My short stint as a head coach build a great passion in me but the article is accurate with the time and energy that it takes to be a head coach. My family needed me more but I have always volunteered my time and energy with the Govonors program in the past four years. Go Govs.


  19. Education First April 21, 2016 10:04 am

    Wow, Watson hit it right on the nose! Unlike some others, lol.


  20. phILHarmonic April 21, 2016 3:09 pm

    Some great points, some not so great.
    I think this pertains most to Head Coaches in the OIA that also work at the High School they coach for. I understand that all coaches commit to coaching eyes wide open, but I think that is why Randall is asking for “mercy”. Football is unlike any other HS sport simply because of its #amount of players which makes its load much more pronounced, BUT, it gives the most opportunity to shape our community and the future of our Islands. I commend all HS coaches ILH or OIA in helping our youth to become the future leaders of our communities.
    With regards to recruiting and its effects on OIA schools,
    I wouldnt give ILH all the credit for the massive shift of power for football. There are many contributing factors: More options for kids nowadays besides playing sports, There are much more schools on Oahu, not to mention homeschool, BEACH-SURF- age old struggle with Hawaii kids, disgruntled parents, motivated parents, etc..
    This last part is for JEEZY-
    I dont think that stat is as important as to how many of these players grow up to be positive contributing people in society. You watch a lot of HS football huh? good stay on that side of the fence with that mentality, along with your inside sources.


  21. Mahatma Gandhi April 21, 2016 5:00 pm

    Watson Tanuvasa, MOANALUA grad around 1979, not a Farrington grad. The brother Onosai went Farrington. Had the ILH single season rushing record for a while.
    I know full well what Hawaii high school head coaches are up against. The time they put in for little money. It IS about love of the kids and the game. I have the utmost appreciation for the time and effort our high school coaches put in. That’s why I hated for the few Kahuku parents turning against their basketball coach. For all that time Coach Akina devoted to the Kahuku basketball program, and he had to to through that?! AUWE.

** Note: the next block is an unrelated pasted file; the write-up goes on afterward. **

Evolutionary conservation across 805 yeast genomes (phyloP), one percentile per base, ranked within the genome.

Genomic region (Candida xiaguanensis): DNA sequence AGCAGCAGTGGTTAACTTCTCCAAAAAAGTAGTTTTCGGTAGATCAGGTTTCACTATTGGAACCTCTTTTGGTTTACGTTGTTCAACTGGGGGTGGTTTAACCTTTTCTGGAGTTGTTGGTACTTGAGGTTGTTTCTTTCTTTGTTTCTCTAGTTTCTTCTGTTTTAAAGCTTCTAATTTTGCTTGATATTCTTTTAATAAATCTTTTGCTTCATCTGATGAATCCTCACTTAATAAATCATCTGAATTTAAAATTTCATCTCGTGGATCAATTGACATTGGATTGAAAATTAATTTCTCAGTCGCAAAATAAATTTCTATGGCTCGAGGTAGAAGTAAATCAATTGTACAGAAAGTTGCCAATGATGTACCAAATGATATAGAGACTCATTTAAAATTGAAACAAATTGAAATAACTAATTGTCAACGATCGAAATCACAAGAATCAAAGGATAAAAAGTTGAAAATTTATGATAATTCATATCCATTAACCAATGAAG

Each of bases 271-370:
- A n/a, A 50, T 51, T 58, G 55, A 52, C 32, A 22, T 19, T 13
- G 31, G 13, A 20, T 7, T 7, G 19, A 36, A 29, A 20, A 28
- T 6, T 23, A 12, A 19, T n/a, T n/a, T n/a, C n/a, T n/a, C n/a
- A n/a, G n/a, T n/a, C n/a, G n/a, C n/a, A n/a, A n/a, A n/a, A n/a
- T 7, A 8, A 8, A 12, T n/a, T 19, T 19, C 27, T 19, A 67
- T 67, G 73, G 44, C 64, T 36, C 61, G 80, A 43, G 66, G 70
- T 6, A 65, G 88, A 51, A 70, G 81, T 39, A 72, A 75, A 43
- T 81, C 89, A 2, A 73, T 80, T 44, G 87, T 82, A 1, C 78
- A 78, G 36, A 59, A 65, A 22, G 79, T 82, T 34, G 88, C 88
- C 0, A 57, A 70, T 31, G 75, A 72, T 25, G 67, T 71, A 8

22. Girls BBall Fan April 21, 2016 9:08 pm

    Track and Field coaches often have more players to coach than Football.


  23. 88 April 23, 2016 7:31 pm

    Maybe Castle might have more Track&Field players than Football players….. These Coaches need to get paid.


  24. cimua April 24, 2016 6:41 pm

    Coaches can make a huge impact in students’ lives and think they should be compensated accordingly. I completely understand and agree with the premise that there should be some level of education or qualifications in order to receive higher pay, but nonetheless, they do deserve to be paid. Being someone with a family member who was a line coach, he devoted so much of his time to the team and he was only dealing with the line. As far as I know the stipend he received was not appropriated to the amount of time he dedicated. I believe the right coaches can make all the difference in molding student athletes on and off the field and think that they should be paid for their time and effort.


  25. SimpleSimon April 26, 2016 6:41 am

    What track and field team has more than 40 athletes?